Bloody marvellous, quite frankly. The first thing that hooks you is the driving position. You climb in, realise that your feet are pretty much at eye level and think; hmmm, this is different; this is, in fact, very much like a single-seater in its overall feel, but with a lot more elbow room and a lovely clean view forwards of the road ahead.
To get the RP1 moving requires no great skill; you dip the clutch, give the engine some revs, then smoothly release the clutch and away you go, much like in a normal car. But once you’re on the move, no clutch is needed. And everything else about the RP1 feels equally ‘racing car’ from that moment onwards.
The non-assisted steering is heavy-ish to begin with but fine above 10mph, and its immediacy of response and pure feel through the rim is delicious. It’s one of those cars that you steer more with your brain than with your hands, yet there’s no nasty kickback through the rim either. Which is some achievement on Elemental’s behalf.
But then, to be honest, that’s how the RP1 feels o the move, full stop. Everything it does provides either a mild or very strong sense of amazement. The acceleration is borderline ridiculous, and you can alter its severity by scrolling through a range of different engine maps; road 1, road 2, track, race 1 and race 2.
In road 1 the RP1 still feels nut-case fast but also quite reassuring inasmuch as the traction control comes in quite early, and the boost is wound down a bit to provide a more manageable flow of torque, and therefore thrust. And the madness goes up in a pleasingly sliding scale from there onwards, until eventually in Race 2 it feels like it wants to blow two small holes in the back of your scull with your eyeballs, pretty much from the moment you so much as breathe on the throttle.
Best thing is, though, it has the chassis to match. Boy does it have the chassis to match. And the brakes, and the steering, and the gear change.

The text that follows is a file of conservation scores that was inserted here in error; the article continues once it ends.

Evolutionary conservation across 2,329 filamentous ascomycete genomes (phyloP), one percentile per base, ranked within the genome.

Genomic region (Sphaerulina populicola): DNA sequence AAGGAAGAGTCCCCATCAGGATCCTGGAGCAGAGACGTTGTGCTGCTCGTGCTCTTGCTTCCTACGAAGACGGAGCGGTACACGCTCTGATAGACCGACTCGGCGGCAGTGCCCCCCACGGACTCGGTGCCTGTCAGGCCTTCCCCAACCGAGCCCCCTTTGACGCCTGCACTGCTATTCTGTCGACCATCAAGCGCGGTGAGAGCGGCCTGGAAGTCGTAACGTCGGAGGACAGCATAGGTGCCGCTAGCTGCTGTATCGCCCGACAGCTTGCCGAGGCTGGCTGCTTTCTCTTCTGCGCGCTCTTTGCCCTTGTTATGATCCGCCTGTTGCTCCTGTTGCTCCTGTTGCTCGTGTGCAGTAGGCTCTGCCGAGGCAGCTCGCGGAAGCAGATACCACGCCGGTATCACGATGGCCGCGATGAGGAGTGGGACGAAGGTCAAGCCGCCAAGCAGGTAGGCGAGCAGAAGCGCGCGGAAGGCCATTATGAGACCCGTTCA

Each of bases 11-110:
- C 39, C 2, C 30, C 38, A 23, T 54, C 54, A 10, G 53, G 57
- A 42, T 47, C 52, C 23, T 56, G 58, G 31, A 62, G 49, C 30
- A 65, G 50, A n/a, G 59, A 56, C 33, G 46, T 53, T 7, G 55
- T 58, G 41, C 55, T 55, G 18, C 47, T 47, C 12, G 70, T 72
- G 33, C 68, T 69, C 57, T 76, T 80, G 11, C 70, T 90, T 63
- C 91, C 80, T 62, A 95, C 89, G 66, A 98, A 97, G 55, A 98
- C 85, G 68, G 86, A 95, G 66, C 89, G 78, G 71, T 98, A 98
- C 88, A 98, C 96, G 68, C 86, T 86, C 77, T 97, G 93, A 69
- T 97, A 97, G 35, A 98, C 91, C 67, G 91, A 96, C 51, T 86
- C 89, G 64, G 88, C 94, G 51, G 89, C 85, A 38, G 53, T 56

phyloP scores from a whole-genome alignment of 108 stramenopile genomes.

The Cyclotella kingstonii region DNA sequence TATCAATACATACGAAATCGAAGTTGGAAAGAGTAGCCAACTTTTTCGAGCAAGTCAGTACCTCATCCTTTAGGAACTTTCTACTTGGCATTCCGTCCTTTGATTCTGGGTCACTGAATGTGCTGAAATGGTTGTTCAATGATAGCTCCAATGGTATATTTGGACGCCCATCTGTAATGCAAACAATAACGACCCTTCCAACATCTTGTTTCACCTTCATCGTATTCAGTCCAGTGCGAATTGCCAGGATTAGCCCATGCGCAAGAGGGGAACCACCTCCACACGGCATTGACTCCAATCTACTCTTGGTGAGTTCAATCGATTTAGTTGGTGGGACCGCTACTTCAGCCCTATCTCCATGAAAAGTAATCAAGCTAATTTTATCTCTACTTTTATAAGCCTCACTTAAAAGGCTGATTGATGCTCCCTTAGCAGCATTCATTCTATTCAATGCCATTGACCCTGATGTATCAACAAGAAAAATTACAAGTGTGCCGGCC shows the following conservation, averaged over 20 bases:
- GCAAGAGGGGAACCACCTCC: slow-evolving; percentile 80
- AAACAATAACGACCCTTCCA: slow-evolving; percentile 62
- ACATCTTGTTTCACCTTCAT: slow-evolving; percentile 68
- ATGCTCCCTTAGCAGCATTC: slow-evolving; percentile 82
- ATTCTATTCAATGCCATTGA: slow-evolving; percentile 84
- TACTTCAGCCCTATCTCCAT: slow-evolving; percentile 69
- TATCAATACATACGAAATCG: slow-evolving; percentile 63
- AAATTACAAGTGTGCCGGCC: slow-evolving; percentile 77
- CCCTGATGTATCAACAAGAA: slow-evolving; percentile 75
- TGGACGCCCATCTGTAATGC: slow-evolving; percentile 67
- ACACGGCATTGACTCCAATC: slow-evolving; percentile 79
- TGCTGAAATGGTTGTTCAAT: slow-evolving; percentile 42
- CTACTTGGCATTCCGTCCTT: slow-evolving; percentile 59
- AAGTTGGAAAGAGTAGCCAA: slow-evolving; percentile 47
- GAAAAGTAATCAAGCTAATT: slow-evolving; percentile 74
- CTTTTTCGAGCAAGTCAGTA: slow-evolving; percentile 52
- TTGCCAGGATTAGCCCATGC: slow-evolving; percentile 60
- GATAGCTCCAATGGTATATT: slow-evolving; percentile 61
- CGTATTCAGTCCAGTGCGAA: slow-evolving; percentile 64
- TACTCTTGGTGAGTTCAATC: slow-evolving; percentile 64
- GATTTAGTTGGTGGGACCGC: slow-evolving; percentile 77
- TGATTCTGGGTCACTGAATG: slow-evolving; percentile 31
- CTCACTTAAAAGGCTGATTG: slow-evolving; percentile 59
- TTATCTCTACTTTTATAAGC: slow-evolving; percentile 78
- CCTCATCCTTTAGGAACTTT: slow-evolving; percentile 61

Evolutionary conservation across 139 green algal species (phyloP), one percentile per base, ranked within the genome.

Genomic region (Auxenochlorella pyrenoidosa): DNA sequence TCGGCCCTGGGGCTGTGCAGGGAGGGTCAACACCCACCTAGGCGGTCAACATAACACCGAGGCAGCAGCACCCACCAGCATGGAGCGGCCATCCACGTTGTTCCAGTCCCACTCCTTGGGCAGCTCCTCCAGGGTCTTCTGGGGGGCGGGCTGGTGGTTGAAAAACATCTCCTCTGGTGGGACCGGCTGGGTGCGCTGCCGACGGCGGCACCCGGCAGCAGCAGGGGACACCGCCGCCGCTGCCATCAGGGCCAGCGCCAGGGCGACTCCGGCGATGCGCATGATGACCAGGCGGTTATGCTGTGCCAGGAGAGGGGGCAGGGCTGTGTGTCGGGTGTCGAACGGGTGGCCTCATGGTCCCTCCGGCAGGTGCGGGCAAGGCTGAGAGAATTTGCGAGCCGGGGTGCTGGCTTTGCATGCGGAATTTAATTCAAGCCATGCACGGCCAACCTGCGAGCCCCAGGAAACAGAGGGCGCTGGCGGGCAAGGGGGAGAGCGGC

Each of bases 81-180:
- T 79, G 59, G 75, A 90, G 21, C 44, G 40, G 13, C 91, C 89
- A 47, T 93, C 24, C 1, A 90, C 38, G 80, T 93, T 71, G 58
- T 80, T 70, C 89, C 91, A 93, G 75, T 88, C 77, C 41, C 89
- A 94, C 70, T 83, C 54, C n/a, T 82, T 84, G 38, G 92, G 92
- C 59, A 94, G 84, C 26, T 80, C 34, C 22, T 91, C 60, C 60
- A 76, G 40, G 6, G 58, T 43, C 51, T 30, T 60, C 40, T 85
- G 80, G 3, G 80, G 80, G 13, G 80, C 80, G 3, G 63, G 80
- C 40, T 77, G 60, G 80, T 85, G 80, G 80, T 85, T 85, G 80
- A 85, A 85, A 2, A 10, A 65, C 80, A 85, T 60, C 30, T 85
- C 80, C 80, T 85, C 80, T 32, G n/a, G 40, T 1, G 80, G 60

At all speeds the RP1 feels beautifully balanced, with the front end displaying perhaps just a touch more bite than the rear. Yet at no speed does it ever feel edgy or spikey in its grip or handling. It floats across the ground in a way that only really well sorted cars do, and even when it lets go a bit at the back, it never does so in a ‘now you see it, now you don’t’ kind of way. It’s sharp but progressive in its handling at all times, so if you know what you’re doing you can play with it without fear of getting bitten. Which, given how much aerodynamic grip it generates, makes the RP1 very special indeed, even beside the best of the best in this rarefied class.
Given the amount of technology it contains – it’s not just a clever aero package but also a full carbon composite tub and a Hewland sequential gearbox – it was never going to be anything but formidable.
Its rivals are few and far between and include the BAC Mono (which costs twice as much), Radicals of various shapes, sizes and prices, and the Ariel Atom 3.5R, which costs a little bit less but which also isn’t quick as the RP1.
The first customer has already taken delivery of the first production RP1. And on this evidence there will be many more to come.